"Can I Read About Previous RANH's?"
Yes you can. Both reports were done as part of a series. Many have enjoyed them in the past and continue to enjoy them to this day. 2008 RANH REPORT CLICK HERE - 2009 RANH REPORT CLICK HERE

Team Sherpa: Contact Sherpa John
Media: Contact Leah Belanger
Participate: Contact Leah Belanger
Conservation NH: Contact Michael O'Meara

Click On Map For Larger View

Tuesday, September 28, 2010

RR: 2010 Vermont 50

September 26, 2010
Vermont 50 Mile Endurance Run
50 Miles - Brownesville, VT
I was excited to return to the Vermont 50 for the fifth year in a row. After DNFing at the Leadville 100, which in turn ended the Grand Slam for me, and then deciding not to head out to Utah for the Wastach 100, that meant I was able to sign up for the Vermont 50 a race I had not previously intended to run. So I was excited to put my name into the mix and get out into the hills of Vermont, one last time. I had no idea what to expect heading into this years race. After struggling to recover from Leadville with sickness.. it was a tough call. I knew I wanted to enjoy the course this year but how was all going to depend on how I felt when I woke up in the morning.

I arrived at Ascutney Saturday night after a bit of memory issues while packing up the car. Forgot my bottles.. was in Nashua.. drove to Epping.. and was all ready in Manchester when I realized that I forgot them again. It was hard not to laugh at myself seeing as I wasted an hour and a half driving around Southern New Hampshire all because of memory re-lapse. Is this an age thing or a tired thing? At Ascutney I checked in, got my bib and then enjoyed the Spaghetti dinner that happened inside the hotels restaurant. They did a nice job feeding us all. I started thinking about race day pretty early on. My thoughts all revolved around who I was going to run with. I had a few choices.

I could run with Gilly, who in 2009 came to the Vermont 50 and ran in the mud. At mile 47, she had arrived 10 minutes late and was pulled from the course.. crushed. She was back this year for redemption and I had thoughts of running with her helping to see her to the finish line. Then there was Josh. Josh is a better runner then he realizes. Typically Josh runs with his father, side by side, which is quite fantastic to watch and/or be apart of. But when dad is at home, Josh turns the engines on and can run like hell. I knew he was thinking of PR.. which was currently at 10:52. I could help him reach his PR.. or then there was this girl I heard about from Gilly. Her name is Bekky and she is a new student in the UNH Outdoor Education Department. As part of one of the classes I previously took, she was doing the VT50 as her endurance challenge. Gilly told me this girls time goal was 8 hours and 30 minutes. I could help bring this girl down to earth.. and get her to the finish line..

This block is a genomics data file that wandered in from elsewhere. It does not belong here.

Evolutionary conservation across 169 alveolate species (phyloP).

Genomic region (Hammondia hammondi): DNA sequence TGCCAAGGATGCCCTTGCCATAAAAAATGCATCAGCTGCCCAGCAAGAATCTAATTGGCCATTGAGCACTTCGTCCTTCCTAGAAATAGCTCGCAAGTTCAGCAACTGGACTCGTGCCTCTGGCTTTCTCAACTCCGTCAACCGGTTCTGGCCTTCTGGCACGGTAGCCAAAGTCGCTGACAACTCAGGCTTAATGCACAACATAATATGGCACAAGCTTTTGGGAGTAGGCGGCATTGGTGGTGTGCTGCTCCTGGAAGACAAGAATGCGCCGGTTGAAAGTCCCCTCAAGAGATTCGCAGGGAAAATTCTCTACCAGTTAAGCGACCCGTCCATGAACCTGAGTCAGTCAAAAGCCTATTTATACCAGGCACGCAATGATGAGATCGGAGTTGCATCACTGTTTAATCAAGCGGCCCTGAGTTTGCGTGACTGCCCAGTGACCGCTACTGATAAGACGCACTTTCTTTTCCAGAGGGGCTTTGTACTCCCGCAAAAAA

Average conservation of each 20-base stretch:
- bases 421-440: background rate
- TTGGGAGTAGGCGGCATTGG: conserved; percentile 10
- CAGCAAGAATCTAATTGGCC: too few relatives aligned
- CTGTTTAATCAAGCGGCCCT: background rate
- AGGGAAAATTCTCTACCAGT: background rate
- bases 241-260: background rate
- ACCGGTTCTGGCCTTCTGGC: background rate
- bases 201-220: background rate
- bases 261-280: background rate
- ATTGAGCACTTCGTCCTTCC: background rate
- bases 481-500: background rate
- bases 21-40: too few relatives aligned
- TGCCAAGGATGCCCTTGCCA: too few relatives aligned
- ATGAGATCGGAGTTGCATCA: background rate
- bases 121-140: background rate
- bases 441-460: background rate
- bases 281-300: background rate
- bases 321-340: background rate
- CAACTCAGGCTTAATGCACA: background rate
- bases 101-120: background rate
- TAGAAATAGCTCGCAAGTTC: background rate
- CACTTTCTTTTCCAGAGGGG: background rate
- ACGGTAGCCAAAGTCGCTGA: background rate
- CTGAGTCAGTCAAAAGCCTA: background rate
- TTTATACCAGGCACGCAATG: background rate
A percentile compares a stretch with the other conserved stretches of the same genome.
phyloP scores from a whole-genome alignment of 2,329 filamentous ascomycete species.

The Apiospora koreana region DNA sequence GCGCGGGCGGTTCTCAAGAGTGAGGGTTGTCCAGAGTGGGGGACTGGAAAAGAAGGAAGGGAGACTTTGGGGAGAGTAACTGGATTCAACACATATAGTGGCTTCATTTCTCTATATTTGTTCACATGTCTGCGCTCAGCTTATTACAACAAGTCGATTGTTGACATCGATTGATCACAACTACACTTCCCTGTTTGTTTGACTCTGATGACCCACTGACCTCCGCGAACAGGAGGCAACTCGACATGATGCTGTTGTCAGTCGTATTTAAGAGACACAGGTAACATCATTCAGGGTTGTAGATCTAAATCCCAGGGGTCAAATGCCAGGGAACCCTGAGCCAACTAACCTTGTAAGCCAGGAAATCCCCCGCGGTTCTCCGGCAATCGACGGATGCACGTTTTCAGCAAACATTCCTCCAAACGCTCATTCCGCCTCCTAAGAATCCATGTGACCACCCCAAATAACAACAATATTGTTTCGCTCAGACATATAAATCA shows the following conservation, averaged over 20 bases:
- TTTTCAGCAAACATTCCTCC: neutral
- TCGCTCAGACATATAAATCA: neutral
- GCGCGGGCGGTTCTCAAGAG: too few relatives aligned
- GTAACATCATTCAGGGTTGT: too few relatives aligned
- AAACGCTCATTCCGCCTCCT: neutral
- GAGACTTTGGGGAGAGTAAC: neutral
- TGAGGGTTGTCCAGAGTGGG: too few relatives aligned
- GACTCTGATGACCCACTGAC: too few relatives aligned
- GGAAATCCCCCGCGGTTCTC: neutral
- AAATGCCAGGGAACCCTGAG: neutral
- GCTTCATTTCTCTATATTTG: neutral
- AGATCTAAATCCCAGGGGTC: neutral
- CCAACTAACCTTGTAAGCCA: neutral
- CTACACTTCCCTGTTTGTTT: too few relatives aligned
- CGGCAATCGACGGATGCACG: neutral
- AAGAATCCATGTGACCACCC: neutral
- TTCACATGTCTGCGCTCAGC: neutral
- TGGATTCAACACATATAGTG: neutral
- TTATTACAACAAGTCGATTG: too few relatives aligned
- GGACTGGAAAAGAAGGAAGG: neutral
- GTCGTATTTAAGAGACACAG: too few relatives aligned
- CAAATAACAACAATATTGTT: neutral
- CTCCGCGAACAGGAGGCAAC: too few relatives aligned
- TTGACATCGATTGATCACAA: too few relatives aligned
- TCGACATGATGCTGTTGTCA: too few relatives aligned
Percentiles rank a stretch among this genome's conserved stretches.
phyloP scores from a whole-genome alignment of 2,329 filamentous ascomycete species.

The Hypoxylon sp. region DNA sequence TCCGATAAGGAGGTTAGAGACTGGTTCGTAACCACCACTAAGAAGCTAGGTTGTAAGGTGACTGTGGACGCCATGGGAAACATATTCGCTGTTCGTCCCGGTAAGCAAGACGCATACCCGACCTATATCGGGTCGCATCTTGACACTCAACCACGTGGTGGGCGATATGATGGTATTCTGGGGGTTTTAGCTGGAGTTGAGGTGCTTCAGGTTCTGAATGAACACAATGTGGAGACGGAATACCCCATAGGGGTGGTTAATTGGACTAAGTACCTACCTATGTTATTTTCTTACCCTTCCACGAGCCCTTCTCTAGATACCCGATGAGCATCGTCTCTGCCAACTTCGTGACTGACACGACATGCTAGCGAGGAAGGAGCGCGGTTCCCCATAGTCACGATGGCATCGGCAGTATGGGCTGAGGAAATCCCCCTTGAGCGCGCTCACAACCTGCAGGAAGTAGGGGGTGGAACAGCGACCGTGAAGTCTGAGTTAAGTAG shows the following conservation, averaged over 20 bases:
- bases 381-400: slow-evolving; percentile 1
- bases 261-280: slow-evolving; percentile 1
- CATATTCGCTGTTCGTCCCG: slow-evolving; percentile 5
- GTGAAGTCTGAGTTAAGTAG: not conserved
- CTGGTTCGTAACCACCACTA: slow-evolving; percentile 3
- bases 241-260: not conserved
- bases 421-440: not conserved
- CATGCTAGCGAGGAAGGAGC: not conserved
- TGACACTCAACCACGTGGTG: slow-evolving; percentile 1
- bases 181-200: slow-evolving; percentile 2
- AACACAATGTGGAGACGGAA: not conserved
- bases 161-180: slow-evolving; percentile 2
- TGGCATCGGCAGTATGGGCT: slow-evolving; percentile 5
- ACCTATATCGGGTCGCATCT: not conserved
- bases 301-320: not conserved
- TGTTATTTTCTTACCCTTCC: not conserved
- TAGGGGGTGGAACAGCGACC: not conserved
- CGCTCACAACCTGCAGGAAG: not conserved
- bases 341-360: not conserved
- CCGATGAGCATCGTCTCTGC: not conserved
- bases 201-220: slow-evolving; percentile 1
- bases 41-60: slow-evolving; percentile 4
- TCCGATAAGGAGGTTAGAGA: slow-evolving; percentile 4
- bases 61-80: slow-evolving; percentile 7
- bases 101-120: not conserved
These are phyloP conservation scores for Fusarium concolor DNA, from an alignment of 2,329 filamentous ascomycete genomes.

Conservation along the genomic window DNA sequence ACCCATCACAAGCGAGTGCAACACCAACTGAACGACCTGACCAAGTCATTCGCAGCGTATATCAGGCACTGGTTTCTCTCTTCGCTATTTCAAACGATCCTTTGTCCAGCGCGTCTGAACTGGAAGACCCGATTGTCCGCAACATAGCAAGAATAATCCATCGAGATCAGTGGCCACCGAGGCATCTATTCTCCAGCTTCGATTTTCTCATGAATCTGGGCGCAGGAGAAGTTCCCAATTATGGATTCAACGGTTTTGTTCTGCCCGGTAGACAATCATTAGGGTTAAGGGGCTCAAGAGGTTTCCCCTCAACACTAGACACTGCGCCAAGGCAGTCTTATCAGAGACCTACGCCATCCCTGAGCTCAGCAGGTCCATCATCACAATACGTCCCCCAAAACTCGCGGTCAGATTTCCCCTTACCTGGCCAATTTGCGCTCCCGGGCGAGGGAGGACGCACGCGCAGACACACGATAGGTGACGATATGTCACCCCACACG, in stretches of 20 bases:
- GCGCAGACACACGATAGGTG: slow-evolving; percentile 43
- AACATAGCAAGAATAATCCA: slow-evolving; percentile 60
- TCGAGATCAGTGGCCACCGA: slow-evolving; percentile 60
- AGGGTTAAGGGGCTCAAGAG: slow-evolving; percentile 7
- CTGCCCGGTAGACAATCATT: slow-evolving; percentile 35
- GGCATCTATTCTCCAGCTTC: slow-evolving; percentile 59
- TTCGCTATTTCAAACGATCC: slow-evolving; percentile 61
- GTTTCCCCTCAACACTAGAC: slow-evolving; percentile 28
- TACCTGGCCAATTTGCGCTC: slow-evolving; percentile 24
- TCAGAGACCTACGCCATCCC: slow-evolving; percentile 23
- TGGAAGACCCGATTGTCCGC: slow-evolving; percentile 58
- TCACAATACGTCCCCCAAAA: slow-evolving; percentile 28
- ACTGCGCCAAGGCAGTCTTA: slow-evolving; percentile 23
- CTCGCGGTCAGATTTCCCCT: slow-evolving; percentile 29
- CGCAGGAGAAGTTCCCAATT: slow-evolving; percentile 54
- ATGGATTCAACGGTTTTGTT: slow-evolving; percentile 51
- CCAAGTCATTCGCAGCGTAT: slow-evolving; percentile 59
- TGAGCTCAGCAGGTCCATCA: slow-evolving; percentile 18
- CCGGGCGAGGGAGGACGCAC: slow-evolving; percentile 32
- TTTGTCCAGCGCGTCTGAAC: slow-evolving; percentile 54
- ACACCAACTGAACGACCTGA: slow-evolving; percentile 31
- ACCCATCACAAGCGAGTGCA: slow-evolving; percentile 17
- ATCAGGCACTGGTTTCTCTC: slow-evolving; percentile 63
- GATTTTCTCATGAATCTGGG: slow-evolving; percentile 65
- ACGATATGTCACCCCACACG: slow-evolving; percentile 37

Why help anyone at all though? It was a pretty easy thought for me. This was the fifth time that I was lining up for this race and it's likely to be the last time. I was thinking back to my first year running it. It was my first 50 miler and I had no idea if I was going to make it. I wanted to qualify for Western States. It was Joe Desena who lined up that year with me (2006) and told me he'd run the entire race with me, step for step, all the way to the finish.. and yeah.. "you'd qualify for Western." I could think of no better way to spend my final time on this course then by helping someone else as Joe had helped me. I had no real time goals for this race,  no real needs wants or desires... I thought long and hard about how I'd best enjoy my day out here and this was it. So, the thinking continued.. who would I help.

Rain never materialized overnight, thankfully, and we woke up to a balmy morning this time of year. It was 52 degrees at the start of the race, some 20 degrees warmer then in years past. I milled around the race tent before the start, listening to Zeke's unique voice booming across the participants. I ran into a bunch of folks I hadn't seen since before the VT100, folks I hadn't seen since May and it's always great to catch up with the familiar folks. It's even more exciting to meet the new faces, folks who I'm facebook friends with but have never met. I enjoyed a variety of conversation and then Gilly introduced me to Bekky. It was finally time to head out to the road, it was warm in the tent and outside 52 degrees didn't seem so balmy anymore. We all stood at the starting line, arm crossed trying to hug our own warmth inside. Waiting for Zeke to tell us to leave. It seemed like the number of runners out there was lower then most years but the RD would later tell us the number of runners was above 500. The command was given and we were off down the access road.

We have to have been the worst group of miscreants to run around out there. It was Josh and Leah, Gilly, Bekky and myself. We were whooping it up in the early morning air, cracking inappropriate jokes, talking about youtube videos no one wants to see. It was a riot, at least I was having a blast, smiling ear to ear and excited for the day. This is a far cry from the dread I felt when the alarm went off this morning. All I wanted to do was stay in my tent in sleep.. but figured that would be the most expensive nap I'd ever take. Yet here I was, bounding down the first sections of road, feeling like a sloth. I felt awful, slow, fat... thats pretty much how my lackluster year has gone. Lack of any real training has caught up to me the last few races and I was feeling it. I was bummed.. knowing that there was certainly no PR in store for the day.